Posted by jonathanfryer on Sunday, 23rd January, 2011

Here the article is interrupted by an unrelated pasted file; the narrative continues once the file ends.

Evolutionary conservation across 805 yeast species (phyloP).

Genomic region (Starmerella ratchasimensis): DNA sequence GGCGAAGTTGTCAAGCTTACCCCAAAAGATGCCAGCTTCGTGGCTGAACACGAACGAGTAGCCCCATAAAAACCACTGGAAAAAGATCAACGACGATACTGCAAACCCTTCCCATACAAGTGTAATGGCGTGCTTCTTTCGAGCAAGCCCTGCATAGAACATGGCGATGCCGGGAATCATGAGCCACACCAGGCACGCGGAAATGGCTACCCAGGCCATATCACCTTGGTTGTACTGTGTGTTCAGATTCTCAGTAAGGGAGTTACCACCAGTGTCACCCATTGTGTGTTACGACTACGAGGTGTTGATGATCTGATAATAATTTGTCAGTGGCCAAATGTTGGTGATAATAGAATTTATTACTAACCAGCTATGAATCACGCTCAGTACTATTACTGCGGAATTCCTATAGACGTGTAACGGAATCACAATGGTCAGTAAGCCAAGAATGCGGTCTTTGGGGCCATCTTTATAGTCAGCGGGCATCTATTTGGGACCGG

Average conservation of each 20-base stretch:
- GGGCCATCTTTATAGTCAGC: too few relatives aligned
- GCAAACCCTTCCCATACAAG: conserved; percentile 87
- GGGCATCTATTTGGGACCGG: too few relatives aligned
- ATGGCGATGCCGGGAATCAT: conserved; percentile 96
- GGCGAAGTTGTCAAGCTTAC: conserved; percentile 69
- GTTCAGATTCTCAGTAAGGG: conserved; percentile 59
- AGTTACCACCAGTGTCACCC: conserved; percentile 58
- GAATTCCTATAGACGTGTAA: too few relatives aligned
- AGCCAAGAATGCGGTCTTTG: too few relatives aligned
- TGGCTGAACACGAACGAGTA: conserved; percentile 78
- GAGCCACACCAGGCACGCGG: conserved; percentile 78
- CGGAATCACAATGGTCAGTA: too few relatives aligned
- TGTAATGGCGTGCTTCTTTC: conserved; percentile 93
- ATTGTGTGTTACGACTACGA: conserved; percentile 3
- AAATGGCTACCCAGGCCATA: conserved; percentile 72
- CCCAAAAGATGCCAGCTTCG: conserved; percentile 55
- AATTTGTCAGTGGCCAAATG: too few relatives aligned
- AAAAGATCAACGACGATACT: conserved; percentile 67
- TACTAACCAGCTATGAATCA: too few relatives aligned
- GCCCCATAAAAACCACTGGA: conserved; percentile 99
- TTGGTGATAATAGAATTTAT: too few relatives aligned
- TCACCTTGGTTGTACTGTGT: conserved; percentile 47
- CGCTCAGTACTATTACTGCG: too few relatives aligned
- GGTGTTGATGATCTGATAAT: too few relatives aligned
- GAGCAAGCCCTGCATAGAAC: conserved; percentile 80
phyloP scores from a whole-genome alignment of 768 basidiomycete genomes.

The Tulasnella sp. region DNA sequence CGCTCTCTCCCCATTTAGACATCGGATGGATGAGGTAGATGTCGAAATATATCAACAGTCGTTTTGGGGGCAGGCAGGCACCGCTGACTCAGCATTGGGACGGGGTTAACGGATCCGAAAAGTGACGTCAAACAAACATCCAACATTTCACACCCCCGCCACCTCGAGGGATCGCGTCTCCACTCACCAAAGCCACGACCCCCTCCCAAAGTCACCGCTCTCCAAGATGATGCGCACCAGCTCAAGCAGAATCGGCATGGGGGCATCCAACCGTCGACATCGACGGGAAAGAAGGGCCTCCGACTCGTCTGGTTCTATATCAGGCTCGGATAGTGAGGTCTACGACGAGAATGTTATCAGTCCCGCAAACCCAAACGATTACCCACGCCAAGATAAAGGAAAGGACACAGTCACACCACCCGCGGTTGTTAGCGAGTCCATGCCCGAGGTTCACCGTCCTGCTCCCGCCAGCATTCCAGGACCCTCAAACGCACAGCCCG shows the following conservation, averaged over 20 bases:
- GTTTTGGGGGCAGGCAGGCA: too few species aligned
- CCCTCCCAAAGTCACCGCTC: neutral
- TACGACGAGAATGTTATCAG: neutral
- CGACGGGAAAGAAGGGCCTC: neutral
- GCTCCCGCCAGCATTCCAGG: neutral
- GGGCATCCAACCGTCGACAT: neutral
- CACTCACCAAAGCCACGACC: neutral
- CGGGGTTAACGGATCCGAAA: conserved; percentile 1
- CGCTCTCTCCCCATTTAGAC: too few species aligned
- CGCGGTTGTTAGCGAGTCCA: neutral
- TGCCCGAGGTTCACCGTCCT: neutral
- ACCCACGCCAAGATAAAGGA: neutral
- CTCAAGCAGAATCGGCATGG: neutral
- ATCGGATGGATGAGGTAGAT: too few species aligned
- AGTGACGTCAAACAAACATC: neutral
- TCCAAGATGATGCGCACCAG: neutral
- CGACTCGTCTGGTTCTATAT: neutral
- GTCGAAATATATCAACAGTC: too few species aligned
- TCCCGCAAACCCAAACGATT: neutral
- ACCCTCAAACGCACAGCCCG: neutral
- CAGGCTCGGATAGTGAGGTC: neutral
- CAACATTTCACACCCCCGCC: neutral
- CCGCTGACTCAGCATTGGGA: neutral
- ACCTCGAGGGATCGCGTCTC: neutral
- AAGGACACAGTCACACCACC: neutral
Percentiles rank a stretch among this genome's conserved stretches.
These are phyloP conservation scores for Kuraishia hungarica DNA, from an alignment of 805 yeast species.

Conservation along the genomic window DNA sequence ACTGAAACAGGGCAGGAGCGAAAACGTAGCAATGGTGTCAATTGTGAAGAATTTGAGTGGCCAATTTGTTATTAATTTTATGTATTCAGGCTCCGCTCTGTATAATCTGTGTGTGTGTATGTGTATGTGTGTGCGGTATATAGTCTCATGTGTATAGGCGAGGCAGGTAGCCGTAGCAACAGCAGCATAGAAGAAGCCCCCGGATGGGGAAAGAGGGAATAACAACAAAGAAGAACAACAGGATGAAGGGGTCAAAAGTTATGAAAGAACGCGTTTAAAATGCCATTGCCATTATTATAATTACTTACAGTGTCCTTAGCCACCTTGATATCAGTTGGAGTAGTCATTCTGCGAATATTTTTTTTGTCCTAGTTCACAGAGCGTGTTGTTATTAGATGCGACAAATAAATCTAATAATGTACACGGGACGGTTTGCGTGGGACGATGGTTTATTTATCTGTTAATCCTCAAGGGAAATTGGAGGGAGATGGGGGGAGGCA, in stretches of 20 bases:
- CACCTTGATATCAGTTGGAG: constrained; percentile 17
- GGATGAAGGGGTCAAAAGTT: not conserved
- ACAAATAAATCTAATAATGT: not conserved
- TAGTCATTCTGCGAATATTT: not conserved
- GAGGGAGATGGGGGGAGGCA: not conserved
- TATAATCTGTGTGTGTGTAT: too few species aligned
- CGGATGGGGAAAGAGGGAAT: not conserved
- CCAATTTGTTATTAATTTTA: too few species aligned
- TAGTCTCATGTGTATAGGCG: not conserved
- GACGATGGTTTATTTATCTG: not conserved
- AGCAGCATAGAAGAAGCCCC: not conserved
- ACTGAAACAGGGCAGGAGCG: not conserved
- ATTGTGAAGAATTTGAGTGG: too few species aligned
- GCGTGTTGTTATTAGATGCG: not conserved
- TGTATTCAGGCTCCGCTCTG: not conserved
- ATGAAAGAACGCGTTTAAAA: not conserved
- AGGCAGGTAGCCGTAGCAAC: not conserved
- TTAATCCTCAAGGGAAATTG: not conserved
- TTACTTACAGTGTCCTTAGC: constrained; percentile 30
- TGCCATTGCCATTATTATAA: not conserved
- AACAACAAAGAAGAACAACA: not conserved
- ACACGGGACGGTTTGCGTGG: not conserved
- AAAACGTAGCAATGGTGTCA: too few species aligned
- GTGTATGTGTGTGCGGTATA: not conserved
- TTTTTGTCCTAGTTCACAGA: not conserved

Hardly a day goes by in these febrile times than somebody sets fire to themselves in an act of protest or desperation, sometimes fatally, sometimes not. Either way, it’s a drastic step to take. In the case of Mohammed Bouazizi, the youth from Sidi Bouzid in Tunisia, who set himself alight after police stopped him selling fruit from his cart, the action helped precipitate the public protests that led to the exile of dictatorial President Ben Ali. Copy-cat self-immolation has occurred across North Africa and beyond sine then, though so far without such a dramatic outcome. Of course, the tactic is not new. When I was a journalist in Saigon, several Vietnamese monks torched themselves in the street in protest at the oppressive South Vietnamese regime and the civil war. Whatever the political consequences of such protest action, it comes at a terrible price. Even if the person who has set fire to themselves does not die, he or she is nearly always horribly disfigured and condemned to excruciating pain. It is a testimony to the anguish within that they can put themselves through such torment.